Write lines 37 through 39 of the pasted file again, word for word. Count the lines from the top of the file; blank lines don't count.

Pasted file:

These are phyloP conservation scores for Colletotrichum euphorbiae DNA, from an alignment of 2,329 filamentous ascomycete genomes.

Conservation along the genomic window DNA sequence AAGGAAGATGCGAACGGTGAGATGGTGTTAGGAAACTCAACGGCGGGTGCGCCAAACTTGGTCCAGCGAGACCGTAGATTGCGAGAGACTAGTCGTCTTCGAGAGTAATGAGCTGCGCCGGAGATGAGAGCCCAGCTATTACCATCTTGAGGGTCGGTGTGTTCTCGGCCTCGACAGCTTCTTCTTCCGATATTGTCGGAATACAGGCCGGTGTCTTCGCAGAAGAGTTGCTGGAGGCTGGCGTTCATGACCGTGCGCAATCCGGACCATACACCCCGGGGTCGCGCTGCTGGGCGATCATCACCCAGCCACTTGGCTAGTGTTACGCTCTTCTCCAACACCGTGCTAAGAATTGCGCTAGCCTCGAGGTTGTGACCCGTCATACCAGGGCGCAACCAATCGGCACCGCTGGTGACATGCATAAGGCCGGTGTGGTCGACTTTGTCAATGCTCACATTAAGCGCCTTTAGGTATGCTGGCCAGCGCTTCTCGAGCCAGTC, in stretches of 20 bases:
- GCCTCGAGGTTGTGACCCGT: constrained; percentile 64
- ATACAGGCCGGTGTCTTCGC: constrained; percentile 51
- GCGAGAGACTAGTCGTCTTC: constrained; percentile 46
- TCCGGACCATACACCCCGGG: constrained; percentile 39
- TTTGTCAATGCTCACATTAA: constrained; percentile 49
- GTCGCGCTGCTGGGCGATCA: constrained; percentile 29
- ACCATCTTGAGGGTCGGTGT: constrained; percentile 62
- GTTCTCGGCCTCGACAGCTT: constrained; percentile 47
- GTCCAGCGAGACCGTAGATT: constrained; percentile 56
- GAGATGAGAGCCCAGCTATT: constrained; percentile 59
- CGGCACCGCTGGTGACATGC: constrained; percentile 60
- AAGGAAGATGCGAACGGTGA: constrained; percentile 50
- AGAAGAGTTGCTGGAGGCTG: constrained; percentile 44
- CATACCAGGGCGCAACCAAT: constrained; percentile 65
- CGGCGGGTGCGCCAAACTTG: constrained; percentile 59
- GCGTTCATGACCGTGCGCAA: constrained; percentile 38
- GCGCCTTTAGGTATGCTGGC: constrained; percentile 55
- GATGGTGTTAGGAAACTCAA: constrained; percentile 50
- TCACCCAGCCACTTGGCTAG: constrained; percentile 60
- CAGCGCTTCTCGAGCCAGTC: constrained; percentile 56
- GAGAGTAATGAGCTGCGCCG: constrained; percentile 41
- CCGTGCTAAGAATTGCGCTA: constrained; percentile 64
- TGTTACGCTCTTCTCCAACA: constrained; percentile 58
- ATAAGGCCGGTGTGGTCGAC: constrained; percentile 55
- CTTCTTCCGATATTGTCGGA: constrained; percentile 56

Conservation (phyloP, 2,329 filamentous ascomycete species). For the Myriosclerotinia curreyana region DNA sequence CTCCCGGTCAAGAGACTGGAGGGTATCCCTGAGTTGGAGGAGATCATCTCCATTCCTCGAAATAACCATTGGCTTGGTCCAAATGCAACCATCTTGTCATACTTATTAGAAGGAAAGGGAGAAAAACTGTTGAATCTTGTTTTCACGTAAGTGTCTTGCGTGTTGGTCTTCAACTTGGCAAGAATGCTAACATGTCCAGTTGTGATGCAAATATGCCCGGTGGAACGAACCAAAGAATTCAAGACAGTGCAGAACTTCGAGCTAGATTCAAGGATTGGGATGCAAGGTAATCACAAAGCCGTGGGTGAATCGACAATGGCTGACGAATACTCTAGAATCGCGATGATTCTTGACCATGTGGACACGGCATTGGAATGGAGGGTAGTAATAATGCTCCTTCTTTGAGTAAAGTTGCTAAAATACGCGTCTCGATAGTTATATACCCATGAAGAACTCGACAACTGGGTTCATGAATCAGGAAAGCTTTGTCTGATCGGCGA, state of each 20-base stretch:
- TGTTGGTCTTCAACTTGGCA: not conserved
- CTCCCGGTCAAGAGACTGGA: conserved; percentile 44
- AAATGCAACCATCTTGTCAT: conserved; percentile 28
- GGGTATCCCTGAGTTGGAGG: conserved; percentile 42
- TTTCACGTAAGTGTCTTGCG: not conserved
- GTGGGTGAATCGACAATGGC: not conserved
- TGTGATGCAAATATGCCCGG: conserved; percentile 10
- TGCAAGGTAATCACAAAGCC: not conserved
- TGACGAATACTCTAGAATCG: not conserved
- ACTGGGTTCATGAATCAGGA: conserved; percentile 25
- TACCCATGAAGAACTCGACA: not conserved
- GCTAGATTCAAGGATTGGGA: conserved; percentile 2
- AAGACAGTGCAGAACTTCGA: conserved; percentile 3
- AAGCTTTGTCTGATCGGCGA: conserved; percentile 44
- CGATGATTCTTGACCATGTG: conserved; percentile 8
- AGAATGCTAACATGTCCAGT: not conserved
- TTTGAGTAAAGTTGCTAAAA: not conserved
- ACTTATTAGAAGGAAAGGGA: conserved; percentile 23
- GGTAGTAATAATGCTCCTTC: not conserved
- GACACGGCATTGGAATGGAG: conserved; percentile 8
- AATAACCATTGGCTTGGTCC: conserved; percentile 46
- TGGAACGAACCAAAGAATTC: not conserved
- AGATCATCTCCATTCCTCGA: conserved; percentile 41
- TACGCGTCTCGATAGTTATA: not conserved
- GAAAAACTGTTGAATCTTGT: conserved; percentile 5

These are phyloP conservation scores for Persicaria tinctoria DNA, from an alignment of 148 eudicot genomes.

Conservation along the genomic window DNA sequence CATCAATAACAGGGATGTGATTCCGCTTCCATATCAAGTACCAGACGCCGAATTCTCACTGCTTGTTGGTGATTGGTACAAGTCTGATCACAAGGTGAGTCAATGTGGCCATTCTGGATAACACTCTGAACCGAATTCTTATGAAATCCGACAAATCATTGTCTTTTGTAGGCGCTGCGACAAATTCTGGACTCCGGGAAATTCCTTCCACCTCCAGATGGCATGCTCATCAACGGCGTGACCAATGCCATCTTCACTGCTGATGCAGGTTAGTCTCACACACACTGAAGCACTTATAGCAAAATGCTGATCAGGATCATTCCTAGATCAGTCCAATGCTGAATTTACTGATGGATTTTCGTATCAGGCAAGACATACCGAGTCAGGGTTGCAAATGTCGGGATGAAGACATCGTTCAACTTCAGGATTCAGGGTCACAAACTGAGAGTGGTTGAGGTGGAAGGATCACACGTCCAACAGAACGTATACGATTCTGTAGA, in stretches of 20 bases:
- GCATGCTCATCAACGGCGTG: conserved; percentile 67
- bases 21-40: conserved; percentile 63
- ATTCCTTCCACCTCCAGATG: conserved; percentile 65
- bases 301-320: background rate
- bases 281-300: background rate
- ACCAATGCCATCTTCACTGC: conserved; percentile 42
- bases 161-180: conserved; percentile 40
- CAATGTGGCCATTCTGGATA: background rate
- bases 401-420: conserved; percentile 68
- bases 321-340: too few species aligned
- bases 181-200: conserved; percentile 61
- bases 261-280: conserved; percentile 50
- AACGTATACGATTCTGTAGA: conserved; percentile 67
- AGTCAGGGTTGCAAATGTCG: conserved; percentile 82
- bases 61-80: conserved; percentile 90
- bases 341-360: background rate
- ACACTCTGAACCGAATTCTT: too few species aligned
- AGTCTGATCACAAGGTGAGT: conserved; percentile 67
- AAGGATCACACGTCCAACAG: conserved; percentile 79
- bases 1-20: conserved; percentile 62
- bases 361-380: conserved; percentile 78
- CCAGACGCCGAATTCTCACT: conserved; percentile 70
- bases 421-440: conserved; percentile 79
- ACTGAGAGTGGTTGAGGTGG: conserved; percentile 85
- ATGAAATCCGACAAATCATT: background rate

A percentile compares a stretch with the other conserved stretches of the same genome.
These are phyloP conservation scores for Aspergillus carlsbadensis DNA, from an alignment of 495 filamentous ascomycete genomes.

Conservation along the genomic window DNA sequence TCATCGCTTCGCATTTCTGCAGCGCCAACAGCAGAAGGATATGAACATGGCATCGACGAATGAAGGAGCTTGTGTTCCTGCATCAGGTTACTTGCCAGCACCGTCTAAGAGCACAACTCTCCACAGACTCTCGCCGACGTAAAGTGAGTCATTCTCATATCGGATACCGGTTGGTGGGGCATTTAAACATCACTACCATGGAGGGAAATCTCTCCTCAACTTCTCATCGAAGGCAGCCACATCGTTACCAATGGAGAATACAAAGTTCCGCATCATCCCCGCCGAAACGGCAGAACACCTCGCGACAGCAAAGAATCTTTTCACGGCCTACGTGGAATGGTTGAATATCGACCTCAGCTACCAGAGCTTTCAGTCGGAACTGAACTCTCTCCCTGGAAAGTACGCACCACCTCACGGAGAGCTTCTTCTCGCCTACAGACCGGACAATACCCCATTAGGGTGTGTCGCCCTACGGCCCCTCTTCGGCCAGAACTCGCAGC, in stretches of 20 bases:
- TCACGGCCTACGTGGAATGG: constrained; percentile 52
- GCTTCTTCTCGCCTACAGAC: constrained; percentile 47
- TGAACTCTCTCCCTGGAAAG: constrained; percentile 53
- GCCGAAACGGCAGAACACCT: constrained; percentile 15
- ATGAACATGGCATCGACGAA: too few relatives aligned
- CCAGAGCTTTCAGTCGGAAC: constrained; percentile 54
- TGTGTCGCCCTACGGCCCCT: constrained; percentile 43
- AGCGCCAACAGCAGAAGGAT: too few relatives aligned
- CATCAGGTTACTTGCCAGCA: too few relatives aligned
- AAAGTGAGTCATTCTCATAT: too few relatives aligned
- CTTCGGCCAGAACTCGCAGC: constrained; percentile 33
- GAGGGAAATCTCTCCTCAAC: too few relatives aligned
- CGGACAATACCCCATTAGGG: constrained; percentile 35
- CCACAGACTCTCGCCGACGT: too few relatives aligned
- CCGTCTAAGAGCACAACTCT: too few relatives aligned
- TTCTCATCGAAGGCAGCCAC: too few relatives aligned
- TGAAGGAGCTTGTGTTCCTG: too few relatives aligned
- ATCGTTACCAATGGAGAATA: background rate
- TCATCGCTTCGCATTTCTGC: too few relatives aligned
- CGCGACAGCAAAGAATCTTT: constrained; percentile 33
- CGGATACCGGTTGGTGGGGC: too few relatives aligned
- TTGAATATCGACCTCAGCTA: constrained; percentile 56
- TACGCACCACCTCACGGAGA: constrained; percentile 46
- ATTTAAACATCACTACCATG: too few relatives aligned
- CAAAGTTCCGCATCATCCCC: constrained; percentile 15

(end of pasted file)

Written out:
- TGACGAATACTCTAGAATCG: not conserved
- ACTGGGTTCATGAATCAGGA: conserved; percentile 25
- TACCCATGAAGAACTCGACA: not conserved